The 5.5-liter V-8 develops 382 horsepower and 391 pounds-feet of torque. Whereas prior S-Class V-8s had three valves per cylinder, the new V-8 has four. It also features variable valve timing. The V-8 teams with a seven-speed-automatic transmission. Also available is a 510-hp, twin-turbo 5.5-liter V-12 that churns out a pavement-wrinkling 612 pounds-feet of torque. The V-12 works with a five-speed automatic.

Safety
In addition to Pre-Safe and infrared night vision, available safety features include Distronic Plus adaptive cruise control and Brake Assist Plus. Brake Assist Plus works in conjunction with Distronic Plus radar signals and can increase brake pressure in order to avoid a collision. Distronic Plus also includes front and rear radar park assist.

Consumer Reviews

What drivers are saying

4.6
73 reviews — Read All reviews
Exterior Styling
(4.8)
Performance
(4.8)
Interior Design
(4.7)
Comfort
(4.9)
Reliability
(4.4)
Value For The Money
(4.3)

Read reviews that mention:

(5.0)

A dream to drive.

by Clayface Jones from Plano, Tx on October 20, 2019

Once you drive a S-Class Mercedes, nothing else can really compare. Every other car seems like a tin box. The comfort, quiet, handling, everything is just exceptionally well built. Read full review

(5.0)

same engine as new cars

by jspin001 from Los Angeles on September 9, 2019

beautiful car. luxury at its finest. i love this car. you will love how big the interior is . and the power is awesome . Read full review

Safety

Recalls and crash tests

Recalls

The 2007 Mercedes-Benz S-Class currently has 0 recalls


Crash and Rollover Test Ratings

The 2007 Mercedes-Benz S-Class has not been tested.

Latest 2007 S-Class Stories

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Cars.com Car Seat Check

Certified child passenger safety technicians conduct hands-on tests of a car’s Latch system and check the vehicle’s ability to accommodate different types of car seats. The S-Class received the following grades on a scale of A-F.*
* This score may not apply to all trims, especially for vehicles with multiple body styles that affect the space and design of the seating.

Warranty FAQs

What is a Bumper-to-Bumper warranty?

Often called a basic warranty or new-vehicle warranty, a bumper-to-bumper policy covers components like air conditioning, audio systems, vehicle sensors, fuel systems and major electrical components. Most policies exclude regular maintenance like fluid top offs and oil changes, but a few brands have separate free-maintenance provisions, and those that do offer them is slowly rising. Bumper-to-bumper warranties typically expire faster than powertrain warranties.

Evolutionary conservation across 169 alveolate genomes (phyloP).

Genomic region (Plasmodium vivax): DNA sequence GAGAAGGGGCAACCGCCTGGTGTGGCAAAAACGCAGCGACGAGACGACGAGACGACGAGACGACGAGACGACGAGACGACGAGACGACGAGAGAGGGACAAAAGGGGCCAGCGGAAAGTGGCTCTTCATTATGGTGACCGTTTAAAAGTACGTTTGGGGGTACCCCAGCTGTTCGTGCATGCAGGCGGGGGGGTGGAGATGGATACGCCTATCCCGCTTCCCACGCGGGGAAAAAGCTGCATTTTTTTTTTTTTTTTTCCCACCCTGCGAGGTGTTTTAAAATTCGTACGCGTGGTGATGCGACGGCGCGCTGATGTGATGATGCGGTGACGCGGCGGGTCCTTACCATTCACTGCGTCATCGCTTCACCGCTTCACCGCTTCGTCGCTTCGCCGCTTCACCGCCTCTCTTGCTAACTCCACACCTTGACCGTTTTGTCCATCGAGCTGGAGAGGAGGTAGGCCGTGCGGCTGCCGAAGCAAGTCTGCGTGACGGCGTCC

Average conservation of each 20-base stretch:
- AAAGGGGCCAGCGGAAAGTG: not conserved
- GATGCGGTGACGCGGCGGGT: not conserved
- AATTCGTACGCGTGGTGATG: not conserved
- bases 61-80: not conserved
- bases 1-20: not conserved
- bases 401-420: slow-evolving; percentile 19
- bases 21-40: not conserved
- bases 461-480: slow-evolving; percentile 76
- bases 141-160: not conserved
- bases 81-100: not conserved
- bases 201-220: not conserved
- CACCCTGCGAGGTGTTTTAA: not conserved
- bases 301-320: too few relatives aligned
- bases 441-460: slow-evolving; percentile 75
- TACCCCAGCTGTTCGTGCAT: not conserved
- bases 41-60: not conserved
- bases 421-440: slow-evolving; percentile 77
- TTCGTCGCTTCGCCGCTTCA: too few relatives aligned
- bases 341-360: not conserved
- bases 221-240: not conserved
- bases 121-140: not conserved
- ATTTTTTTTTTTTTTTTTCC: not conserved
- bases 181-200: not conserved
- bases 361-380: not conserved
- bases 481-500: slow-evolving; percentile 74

What is a Powertrain warranty?

Don't be misled a 10-year or 100,000-mile powertrain warranty doesn't promise a decade of free repairs for your car. It typically covers just the engine and transmission, along with any other moving parts that lead to the wheels, like the driveshaft and constant velocity joints. Some automakers also bundle seat belts and airbags into their powertrain warranties. With a few exceptions, powertrain warranties don't cover regular maintenance like engine tuneups and tire rotations.

What is included in Roadside Assistance?

Some automakers include roadside assistance with their bumper-to-bumper or powertrain warranties, while others have separate policies. These programs cover anything from flat-tire changes and locksmith services to jump-starts and towing. Few reimburse incidental costs like motel rooms (if you have to wait for repairs).

What other services could be included in a warranty?

Some automakers include free scheduled maintenance for items such as oil changes, air filters and tire rotations. Some include consumables including brake pads and windshield wipers; others do not. They are typically for the first couple of years of ownership of a new car.

What does CPO mean?

A certified pre-owned or CPO car has been inspected to meet minimum quality standards and typically includes some type of warranty. While dealers and third parties certify cars, the gold standard is an automaker-certified vehicle that provides a factory-backed warranty, often extending the original coverage. Vehicles must be in excellent condition and have low miles and wear to be certified, which is why off-lease vehicles feed many CPO programs.

See also the latest CPO incentives by automaker